THE NATURE OF THE SO-CALLED "CAPILLARY PULSE"

ERNST P. BOAS
1922 Archives of Internal Medicine  
The "capillary pulse" has been of interest to clinicians ever since Quincke 1 first called attention to it in 1868. Nothing, however, has been added to his original description of the condition, nor to his discussion of the probable mechanism by which it is brought about. Two observers before Quincke noted the phenomenon in isolated cases, but failed to appreciate the frequency of its occurrence or its significance. Lebert2 cites the case of a patient with an aortic aneurysm who exhibited
more » ... who exhibited systolic flushing and diastolic paling of the cheeks. Ascher-son3 observed a child 7 years of age with varicella following scarlatina, in whom the papules and the bases of the vesicles reddened in diastole and paled in systole. This was very evident for four days, but after that it was only demonstrable when the skin about the lesion was stretched. Both authors attributed the phenomenon to a pulsation of the capillaries. It was Quincke, however, who observed the flushing and paling of the tissues under the finger nail not only in aortic insufficiency, but in a variety of other conditions. In patients with incompetent aortic valves it is most manifest, but it can be observed in many normal individuals. Quincke calls to mind that ordinarily, because of the elasticity of the arteries, the blood flows through the capillaries in a continuous stream ; but that with venous obstruction, or with a marked lowering of the blood pressure associated with a slow pulse rate, the capillary flow may become pulsatile. A marked relaxation of the arterial wall may have the same effect. Thus Claude Bernard explained the pulsation of the capillaries and veins of the submaxillary gland which he observed on stimulation of the chorda tympani. In a later paper Quincke 4 emphasizes that a great difference between the systolic and diastolic pressures is essential for the visualization of the capillary pulse. He observed the phenomenon in anemic individuals, and in those with low blood pressure, an overactive heart, and a pulse From the Medical Division of the Montefiore Hospital for Chronic Diseases.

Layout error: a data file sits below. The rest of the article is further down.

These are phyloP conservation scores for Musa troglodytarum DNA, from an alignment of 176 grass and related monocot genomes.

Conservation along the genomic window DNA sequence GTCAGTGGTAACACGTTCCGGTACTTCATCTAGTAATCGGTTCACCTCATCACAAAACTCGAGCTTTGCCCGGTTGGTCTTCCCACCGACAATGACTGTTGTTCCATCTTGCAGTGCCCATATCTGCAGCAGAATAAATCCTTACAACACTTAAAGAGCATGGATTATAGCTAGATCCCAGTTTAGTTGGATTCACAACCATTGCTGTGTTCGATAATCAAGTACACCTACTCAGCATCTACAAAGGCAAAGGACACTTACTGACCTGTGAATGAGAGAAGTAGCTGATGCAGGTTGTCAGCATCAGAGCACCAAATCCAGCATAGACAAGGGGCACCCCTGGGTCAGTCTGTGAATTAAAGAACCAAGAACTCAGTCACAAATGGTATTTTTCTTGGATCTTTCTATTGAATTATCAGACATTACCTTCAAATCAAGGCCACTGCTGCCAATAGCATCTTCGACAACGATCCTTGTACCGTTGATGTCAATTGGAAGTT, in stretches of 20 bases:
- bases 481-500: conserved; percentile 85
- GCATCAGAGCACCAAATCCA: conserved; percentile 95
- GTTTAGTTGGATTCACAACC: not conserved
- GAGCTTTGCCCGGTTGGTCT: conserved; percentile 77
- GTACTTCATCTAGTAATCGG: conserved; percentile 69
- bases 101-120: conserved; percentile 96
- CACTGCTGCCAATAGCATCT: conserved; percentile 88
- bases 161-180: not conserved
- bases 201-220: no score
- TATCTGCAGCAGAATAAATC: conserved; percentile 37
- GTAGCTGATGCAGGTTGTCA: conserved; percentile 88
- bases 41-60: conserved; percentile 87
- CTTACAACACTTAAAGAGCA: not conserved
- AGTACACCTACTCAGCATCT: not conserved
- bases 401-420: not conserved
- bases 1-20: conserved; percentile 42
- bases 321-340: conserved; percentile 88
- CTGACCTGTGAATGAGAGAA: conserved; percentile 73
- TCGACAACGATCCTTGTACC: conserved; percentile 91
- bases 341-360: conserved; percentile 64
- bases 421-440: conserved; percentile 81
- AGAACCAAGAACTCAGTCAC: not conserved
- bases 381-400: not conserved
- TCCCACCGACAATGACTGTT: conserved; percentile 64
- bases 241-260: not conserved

doi:10.1001/archinte.1922.00110060057004 fatcat:bvaw25xydbgkzcqf6pbwavxbci